That's enough about the 360 version. The original Xbox version also has a robust co-op mode which can be played online. Just like Chaos Theory, two players can play as Splinter Cells in training. Here, they will have access to some really cool two man moves and maneuvers. Xbox owners also have access to a 3 vs. 3 spies versus mercenaries online mode which is not featured in the 360 version. The online feature is a pretty similar affair to last years Chaos Theory as well. Player can choose to be either a spy or a mercenary. Spies play extremely similar to Sam Fisher. They are agile and have few weapons. Their goal is to access terminals on the map, and download information. The gun toting mercenaries are restricted to a first person view similar to game like Halo. Their task is to eliminate spies. Each side obviously has their pros and cons. While online mode might be an acquired taste for most, it certainly is a fresh and exciting change from most online games.
Graphics and Sound 9/10
Like I mentioned before, you needn't worry about the quality of this port. The Xbox version looks pretty similar to last years SC. The Ubisoft Montreal team, who were responsible for Splinter Cell and Chaos Theory, were in charge of this version. While the game does rival Chaos Theory graphically, it's not quite as sharp as CT was in some areas. Some textures and character models aren't as impressive, and there are some loading in the middle of a few missions. Overall, it lacks the polish that Chaos Theory had. None of this really hurts the games overall appearance, and you'll probably still think this is a great looking game. Nonetheless, you should be prepared for some subtle graphical blemishes.
Honestly, I thought Chaos Theory had one of the best soundtracks I've heard in a long time. Amin Tobin really hit the nail on the head with the sound track for Chaos Theory. Each stage meshed perfectly with the music and environments. Even though SC:DA has a different musical composer, it's music is still very good. While it's not quite as memorable as SC:CT's soundtrack, it really fits the theme of the game quite well. The voice acting is top notch once again. Michael Ironside turns in another amazing performance as Sam Fisher. The rest of the cast is very well done and they all perform very convincingly. Ambient sounds and environmental sounds are also well done. Things like gunshots, footsteps, and guard conversations all go a long way to create an extremely immersive experience.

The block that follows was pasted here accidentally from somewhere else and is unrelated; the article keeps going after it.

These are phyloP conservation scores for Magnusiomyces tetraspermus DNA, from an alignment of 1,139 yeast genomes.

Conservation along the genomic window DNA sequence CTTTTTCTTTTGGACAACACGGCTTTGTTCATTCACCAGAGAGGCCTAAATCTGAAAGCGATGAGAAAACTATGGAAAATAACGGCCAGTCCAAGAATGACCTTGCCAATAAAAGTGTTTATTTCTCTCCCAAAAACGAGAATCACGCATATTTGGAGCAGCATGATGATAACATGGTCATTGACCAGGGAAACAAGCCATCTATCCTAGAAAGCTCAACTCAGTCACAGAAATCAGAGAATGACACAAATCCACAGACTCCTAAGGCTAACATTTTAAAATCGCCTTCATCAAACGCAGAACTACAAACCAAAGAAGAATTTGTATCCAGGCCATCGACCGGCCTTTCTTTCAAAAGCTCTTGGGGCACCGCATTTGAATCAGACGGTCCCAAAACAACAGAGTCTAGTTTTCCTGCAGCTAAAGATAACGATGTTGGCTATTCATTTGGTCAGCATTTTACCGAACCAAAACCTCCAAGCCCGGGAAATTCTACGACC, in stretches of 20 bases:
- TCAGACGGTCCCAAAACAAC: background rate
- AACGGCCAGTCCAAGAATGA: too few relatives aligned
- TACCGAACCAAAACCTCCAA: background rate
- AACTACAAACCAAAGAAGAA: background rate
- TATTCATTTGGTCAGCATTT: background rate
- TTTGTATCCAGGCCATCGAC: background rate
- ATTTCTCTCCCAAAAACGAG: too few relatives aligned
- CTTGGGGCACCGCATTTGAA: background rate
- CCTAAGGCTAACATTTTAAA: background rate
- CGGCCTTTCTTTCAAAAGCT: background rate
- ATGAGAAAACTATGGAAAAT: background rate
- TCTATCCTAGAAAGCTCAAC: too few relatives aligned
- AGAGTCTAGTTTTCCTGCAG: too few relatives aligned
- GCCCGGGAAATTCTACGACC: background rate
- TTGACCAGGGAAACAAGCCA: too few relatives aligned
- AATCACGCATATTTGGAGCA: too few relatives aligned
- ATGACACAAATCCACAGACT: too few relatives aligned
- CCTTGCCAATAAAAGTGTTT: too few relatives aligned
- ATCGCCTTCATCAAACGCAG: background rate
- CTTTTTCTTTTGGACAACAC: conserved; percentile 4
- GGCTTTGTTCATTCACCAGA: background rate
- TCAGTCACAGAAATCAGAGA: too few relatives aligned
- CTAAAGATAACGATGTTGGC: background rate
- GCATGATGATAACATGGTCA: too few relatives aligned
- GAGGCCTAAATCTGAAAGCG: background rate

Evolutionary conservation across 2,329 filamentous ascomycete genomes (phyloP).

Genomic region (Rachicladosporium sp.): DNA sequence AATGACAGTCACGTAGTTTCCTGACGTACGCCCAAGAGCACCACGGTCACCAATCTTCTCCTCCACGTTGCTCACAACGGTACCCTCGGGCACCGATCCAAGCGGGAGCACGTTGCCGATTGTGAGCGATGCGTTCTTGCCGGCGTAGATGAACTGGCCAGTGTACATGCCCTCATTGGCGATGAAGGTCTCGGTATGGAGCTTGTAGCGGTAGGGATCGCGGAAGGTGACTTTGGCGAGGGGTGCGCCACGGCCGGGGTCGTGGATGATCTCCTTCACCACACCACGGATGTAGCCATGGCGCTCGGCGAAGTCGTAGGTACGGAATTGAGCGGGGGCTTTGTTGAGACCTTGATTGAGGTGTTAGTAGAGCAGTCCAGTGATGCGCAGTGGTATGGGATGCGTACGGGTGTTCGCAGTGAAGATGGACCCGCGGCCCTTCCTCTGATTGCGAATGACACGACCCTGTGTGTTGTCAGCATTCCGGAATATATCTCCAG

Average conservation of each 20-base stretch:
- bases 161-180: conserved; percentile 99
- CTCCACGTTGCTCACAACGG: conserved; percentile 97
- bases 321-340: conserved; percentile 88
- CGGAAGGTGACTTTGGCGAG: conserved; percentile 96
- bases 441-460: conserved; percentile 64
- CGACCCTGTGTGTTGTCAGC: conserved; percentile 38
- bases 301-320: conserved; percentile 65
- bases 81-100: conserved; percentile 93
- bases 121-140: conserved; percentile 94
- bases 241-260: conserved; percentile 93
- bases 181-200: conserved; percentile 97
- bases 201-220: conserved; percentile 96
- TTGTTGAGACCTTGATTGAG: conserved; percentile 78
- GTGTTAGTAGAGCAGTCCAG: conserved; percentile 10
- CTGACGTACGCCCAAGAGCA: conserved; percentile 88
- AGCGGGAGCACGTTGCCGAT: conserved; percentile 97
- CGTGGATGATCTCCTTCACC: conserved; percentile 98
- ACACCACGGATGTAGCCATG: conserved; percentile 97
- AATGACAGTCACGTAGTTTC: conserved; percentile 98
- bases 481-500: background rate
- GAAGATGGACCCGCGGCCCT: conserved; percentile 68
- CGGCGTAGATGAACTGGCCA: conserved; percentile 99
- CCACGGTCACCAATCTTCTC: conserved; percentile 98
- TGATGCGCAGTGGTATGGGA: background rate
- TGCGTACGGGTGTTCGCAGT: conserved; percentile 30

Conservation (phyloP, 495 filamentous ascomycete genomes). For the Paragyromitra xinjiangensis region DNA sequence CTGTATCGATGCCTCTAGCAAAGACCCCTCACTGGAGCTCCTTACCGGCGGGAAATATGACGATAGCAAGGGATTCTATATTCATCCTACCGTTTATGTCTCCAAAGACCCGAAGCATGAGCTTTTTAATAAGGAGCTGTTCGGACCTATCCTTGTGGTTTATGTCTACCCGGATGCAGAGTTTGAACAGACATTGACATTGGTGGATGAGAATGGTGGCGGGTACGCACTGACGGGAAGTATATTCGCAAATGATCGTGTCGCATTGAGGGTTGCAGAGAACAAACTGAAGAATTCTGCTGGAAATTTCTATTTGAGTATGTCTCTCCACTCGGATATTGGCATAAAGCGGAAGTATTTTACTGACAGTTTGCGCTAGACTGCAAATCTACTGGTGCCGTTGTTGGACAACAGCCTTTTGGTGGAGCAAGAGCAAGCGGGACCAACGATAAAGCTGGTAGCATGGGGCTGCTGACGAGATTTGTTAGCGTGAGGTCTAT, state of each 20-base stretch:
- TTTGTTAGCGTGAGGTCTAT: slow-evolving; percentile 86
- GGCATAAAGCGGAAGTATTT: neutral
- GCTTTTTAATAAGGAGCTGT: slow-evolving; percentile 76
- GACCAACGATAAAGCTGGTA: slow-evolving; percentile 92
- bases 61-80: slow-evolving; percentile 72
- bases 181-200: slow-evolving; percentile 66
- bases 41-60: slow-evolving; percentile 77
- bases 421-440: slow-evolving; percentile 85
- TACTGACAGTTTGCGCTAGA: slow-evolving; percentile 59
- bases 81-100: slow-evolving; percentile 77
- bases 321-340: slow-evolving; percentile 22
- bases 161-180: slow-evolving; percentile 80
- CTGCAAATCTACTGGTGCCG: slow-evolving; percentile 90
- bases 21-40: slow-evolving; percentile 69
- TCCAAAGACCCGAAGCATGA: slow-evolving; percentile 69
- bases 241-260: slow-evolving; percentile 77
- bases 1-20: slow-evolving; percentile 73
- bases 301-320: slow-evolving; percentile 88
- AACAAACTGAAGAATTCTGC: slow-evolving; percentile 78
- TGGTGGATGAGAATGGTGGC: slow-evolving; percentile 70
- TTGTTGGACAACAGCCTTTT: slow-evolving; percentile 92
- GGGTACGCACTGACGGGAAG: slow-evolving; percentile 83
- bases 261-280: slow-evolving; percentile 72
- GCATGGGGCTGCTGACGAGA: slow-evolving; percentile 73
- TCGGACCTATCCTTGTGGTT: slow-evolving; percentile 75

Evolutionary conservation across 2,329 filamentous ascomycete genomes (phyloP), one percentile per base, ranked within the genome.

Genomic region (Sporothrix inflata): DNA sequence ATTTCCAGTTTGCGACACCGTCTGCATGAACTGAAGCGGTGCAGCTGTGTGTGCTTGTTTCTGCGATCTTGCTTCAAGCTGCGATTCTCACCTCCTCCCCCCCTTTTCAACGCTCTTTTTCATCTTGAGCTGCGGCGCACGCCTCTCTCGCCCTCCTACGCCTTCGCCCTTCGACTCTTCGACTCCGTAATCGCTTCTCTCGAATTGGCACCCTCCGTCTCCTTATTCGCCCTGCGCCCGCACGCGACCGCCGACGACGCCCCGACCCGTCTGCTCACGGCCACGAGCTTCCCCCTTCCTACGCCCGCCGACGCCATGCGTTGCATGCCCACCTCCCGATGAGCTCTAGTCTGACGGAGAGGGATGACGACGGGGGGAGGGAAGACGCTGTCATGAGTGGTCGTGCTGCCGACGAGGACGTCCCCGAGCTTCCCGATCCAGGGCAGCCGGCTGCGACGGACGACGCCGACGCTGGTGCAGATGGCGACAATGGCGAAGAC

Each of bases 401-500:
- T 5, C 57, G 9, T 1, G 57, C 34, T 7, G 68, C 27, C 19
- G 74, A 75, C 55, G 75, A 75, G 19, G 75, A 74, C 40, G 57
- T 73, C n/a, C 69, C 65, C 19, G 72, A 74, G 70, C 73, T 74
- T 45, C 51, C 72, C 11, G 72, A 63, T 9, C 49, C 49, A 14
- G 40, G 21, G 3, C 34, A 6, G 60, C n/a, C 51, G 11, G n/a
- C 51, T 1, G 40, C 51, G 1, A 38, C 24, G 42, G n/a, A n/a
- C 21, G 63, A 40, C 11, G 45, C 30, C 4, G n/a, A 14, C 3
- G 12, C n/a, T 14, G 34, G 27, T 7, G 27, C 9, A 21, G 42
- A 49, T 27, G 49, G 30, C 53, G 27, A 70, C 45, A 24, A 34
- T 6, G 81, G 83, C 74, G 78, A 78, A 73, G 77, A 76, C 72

I consider Chaos Theory to be the perfect package. It was pretty much three games in one. It featured the amazing solo missions, co-op missions, and the online multiplayer. SC:DA is pretty much more of the same in this regard, even if the solo campaign is pretty short (9 missions that could be beaten in 10 hours). However, the co-op and multiplayer is what will keep you coming back to this game. If you've got a friend, or Xbox live, these modes can offer hours of fun. You could play the solo missions on different difficulty settings too. Some of the later difficulties offer a pretty stiff challenge. We're talking one hit kills you you're spotted.
On the whole, Double Agent is an amazing package just like its predecessor. It offers some exciting solo missions, an addicting co-op, and multiplayer mode. Unfortunately, it doesn't have the same wow factor as last year's game. While it does try to do some new things, it still stays true to it's roots and doesn't change much. Still, it's an amazing game that any fan of the series would love. If you couldn't get into SC:CT because of the story, I suggest at least renting SC:DA since the story is a lot more engaging. However, if you couldn't get into SC:CT at all, then SC:DA definitely isn't for you. Everyone else would do good to play this game. Hopefully SC5 can combine excellent gameplay and story, and offer one of the best stealth games ever made.
Reviewer's Score: 9/10 | Originally Posted: 01/02/07